First, the basics: a Donor Advised Fund, or DAF, is a charity. It is a charity that allows individuals to have an account. In that account, they can deposit money, generally cash and appreciated stocks (though more complex assets can go into them). Putting money in your account counts as giving it to charity. You get a tax deduction that year. The money sits in the account (the DAF may let you invest it, or keep it in cash) until you decide to grant it out to specific charities. There are some technical details I'm not covering, but that is the gist of it. This process of being a sort of intermediary charity presents a lot of interesting planning opportunities.

I am a huge fan of folks incorporating their giving into their financial plans, and this tool is ideal for it. Donors can give a large amount when they can afford it, but space actual charitable grants out over time, focusing on making the impact that truly aligns with what they want to see in the world. It is even possible to set up legacy gifts in a way that was previously only available through trusts or private foundations.

One advantage for the donor is that these accounts often make it easy to donate a large amount of appreciated stock. Say you have a stock for a very long time that has grown a lot (like, say, buying TSLA a few months ago). If you sold that stock, you would have a large taxable capital gain. If you donate it to charity, you get a tax deduction equal to the value of the stock on the day you donate it! Avoiding a tax bill and reducing another? Thats a great deal. While many charities can receive stocks, not all can. This also makes it easier for you to donate a single stock to multiple charities. If you wanted to give thirty different charities $10,000, you could give a single share of Berkshire Hathaway to your DAF and send it along as cash.

Importantly, with the change in standard deduction, DAFs have become more attractive. The article notes that with the Standard deduction at $12,400 or $24,800 for couples, fewer people can meet the threshold for deductibility in a single year. A tactic we have helped people with is bunching up their charitable donations into one year - contributing enough to cover several years worth of giving. They give enough to get a substantial charitable deduction in one year, and take the standard deduction in the other years. Their beneficiary charities still receive money every year as the donor intended.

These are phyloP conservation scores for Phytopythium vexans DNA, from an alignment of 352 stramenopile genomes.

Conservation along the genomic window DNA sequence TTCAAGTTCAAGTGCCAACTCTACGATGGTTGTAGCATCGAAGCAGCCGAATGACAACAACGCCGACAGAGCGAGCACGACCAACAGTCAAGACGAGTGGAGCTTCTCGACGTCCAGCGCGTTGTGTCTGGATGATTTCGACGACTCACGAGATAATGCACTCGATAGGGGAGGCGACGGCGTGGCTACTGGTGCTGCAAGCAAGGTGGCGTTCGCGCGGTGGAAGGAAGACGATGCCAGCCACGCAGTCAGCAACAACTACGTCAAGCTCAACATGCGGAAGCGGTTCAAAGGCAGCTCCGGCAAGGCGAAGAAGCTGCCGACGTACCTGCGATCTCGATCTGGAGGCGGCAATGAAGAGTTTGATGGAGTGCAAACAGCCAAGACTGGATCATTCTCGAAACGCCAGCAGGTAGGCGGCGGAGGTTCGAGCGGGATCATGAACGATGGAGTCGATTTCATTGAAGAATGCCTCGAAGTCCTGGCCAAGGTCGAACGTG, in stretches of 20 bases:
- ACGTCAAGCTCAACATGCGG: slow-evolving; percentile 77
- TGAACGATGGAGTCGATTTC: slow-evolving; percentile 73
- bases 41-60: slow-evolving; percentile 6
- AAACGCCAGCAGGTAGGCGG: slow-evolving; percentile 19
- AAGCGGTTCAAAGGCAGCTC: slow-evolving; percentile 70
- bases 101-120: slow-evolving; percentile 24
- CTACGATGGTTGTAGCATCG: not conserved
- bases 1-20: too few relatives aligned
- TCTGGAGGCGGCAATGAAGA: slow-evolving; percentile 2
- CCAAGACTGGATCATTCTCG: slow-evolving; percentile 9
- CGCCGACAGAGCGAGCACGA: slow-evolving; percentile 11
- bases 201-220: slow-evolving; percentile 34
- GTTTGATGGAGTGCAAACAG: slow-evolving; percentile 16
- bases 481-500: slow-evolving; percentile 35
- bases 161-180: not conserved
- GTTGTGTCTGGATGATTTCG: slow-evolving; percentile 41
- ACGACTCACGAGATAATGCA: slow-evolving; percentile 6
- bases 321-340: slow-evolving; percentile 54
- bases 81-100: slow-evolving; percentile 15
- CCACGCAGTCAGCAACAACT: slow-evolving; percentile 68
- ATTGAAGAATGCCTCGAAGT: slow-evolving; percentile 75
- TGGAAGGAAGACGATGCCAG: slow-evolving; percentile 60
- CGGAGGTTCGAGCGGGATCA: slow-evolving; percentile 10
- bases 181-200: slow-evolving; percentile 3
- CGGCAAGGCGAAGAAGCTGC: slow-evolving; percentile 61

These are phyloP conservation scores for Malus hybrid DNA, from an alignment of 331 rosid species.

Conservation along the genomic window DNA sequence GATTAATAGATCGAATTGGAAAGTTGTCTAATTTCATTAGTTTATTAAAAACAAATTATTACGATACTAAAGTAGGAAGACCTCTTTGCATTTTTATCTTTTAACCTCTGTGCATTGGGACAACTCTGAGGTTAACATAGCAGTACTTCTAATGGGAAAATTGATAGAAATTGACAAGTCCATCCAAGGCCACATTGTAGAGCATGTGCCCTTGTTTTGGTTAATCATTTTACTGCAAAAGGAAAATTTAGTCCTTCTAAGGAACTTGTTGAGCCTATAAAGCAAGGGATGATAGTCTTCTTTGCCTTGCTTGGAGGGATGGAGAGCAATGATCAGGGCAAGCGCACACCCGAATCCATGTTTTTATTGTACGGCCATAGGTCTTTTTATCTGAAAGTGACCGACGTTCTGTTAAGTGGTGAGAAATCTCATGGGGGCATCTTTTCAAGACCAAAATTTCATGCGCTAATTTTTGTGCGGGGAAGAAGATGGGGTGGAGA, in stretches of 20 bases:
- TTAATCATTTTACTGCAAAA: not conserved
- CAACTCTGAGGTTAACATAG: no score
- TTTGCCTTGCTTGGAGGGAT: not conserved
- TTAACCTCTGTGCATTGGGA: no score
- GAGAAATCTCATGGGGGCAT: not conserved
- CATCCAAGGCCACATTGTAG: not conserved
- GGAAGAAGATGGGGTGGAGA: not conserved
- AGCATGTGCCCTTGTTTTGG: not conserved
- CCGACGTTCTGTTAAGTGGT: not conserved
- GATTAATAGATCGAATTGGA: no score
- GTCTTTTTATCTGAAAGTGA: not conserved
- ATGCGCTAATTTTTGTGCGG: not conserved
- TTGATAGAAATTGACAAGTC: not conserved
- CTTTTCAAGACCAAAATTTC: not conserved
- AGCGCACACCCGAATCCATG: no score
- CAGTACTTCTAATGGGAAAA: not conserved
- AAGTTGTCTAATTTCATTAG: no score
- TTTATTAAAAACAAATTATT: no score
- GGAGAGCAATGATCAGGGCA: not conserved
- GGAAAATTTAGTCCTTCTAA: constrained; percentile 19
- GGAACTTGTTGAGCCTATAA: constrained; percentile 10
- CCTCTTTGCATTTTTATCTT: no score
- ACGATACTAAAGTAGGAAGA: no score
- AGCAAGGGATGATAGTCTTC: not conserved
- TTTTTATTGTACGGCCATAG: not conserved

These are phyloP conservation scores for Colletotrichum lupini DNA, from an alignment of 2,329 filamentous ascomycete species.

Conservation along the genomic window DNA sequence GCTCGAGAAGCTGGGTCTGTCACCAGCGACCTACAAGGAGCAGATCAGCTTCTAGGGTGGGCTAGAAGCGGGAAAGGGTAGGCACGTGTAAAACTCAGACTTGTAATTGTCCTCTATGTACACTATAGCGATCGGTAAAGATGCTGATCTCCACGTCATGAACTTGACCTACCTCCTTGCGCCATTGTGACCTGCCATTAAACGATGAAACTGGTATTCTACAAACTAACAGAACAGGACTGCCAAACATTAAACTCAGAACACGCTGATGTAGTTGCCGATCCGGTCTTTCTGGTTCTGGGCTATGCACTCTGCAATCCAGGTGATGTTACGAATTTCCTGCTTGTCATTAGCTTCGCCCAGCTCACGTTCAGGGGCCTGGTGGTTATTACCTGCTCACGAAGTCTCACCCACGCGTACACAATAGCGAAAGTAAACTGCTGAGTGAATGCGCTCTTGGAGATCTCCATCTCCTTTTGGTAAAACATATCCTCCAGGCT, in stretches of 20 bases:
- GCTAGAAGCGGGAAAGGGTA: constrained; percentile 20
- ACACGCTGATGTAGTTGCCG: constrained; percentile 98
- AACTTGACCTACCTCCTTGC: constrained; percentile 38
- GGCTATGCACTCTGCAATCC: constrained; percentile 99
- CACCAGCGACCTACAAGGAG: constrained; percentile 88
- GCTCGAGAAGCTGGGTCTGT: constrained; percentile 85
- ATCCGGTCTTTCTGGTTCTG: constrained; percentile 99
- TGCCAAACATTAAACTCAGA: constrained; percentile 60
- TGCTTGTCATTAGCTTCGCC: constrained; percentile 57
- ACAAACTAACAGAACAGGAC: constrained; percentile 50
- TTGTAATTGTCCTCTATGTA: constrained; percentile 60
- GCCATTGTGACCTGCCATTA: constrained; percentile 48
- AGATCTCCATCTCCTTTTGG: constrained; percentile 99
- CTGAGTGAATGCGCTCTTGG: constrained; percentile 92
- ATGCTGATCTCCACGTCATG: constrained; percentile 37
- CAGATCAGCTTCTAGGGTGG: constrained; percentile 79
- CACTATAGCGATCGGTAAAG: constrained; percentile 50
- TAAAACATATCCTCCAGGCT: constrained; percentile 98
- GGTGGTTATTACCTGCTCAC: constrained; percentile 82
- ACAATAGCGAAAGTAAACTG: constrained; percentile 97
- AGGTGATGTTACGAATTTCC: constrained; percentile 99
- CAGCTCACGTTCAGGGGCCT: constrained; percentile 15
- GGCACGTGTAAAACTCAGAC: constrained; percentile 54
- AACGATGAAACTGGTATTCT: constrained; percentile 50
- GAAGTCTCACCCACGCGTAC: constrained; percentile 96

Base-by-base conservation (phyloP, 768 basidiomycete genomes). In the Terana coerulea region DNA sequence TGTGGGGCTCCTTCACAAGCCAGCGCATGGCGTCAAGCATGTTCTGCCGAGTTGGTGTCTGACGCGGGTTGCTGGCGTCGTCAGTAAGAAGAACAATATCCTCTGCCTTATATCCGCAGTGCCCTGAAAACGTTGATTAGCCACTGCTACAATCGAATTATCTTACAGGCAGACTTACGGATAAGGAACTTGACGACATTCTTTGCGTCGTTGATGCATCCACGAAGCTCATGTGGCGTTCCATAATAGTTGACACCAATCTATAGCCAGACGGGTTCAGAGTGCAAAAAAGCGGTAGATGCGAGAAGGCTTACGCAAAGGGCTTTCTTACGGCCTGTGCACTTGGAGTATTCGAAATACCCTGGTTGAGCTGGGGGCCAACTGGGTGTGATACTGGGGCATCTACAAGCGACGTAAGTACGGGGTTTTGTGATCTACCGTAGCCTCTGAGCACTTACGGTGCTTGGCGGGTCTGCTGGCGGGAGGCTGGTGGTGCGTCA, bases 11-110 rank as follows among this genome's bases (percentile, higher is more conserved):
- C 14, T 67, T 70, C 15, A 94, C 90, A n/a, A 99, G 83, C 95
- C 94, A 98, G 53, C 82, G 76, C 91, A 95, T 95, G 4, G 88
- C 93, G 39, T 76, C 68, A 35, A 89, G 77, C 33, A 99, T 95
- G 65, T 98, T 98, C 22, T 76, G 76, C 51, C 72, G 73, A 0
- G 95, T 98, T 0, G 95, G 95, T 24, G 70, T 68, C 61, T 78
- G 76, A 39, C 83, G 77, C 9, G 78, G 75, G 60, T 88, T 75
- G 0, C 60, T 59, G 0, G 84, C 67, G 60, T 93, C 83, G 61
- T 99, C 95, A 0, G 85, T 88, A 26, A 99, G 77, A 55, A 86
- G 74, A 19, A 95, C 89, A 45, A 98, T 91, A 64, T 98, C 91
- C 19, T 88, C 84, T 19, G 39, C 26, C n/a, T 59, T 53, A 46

Ultimately, receiving the gift is fairly simple for the receiving charity: it just comes as a check! Sometimes the checks are anonymous, or unclear who the giver was, which charities don't like. On the other hand, it is easy to set up recurring donations which the charities love.

The most interesting information in the article to me was about the growth of the DAF "industry:"

  • 12.7% of all individual charitable giving was through DAFs in 2018.
  • In 2018, $37 Billion was given to DAFs and $23 Billion was passed on to charities.
  • There are an estimated 728,563 donor advised fund accounts.
While there can be some concerns about money getting tied up in these entities, and not ultimately flowing to the charities that need the funds most, I believe that this is simply a tool that allows people to be more flexible with their giving. Ultimately, if this makes giving easier, and more impactful for the donor, it will benefit all charities!

Monday, August 31, 2020

Reading Along With Ryder Part 3: Financial Planning Degrees

Cleaning all of these magazines off of my desk is hard for me, because I don't want to miss out on the knowledge they contain. To alleviate this, I will summarize one article from each magazine as I clear it away. Click here for the last article I read.


The bright color drew me in to today's magazine, beckoning from the stack on the floor. Financial Planning focuses on advisors, but this article on the education is relevant to anyone who engages with a financial planning professional.

For a little background, there is really not much to calling yourself a financial planner. While dealing with investments is a fairly well regulated industry, simply providing financial planning or advice is not. Neither the law nor customers necessarily have a hard and fast rule for what you do. As an investment advisor, I am regulated by FINRA and the Securities and Exchange Commission. I am also a CFA charter holder, which is a high standard for ethics and professionalism in the finance industry. Financial planning, however, doesn't have the same trappings of professionalism.

The CFP Board is working to change that. They administer the Certified Financial Planner certificate which involves a well rounded curriculum of personal financial planning topics. They also endorse college programs that help prepare a student for a financial planning career. The article notes that there are about 145 different baccalaureate CFP Board registered programs and asks if the lack of a standard financial planning degree is hampering the growth of the profession.

If you want to be a doctor, you can take pre-medicine classes, and go to medical school, if you want to be a lawyer, you can take pre-law classes and go to law school. If you want to be a financial planner, well, there are apparently 145 different endorsed programs you can enter around the country. Is this a problem for the profession?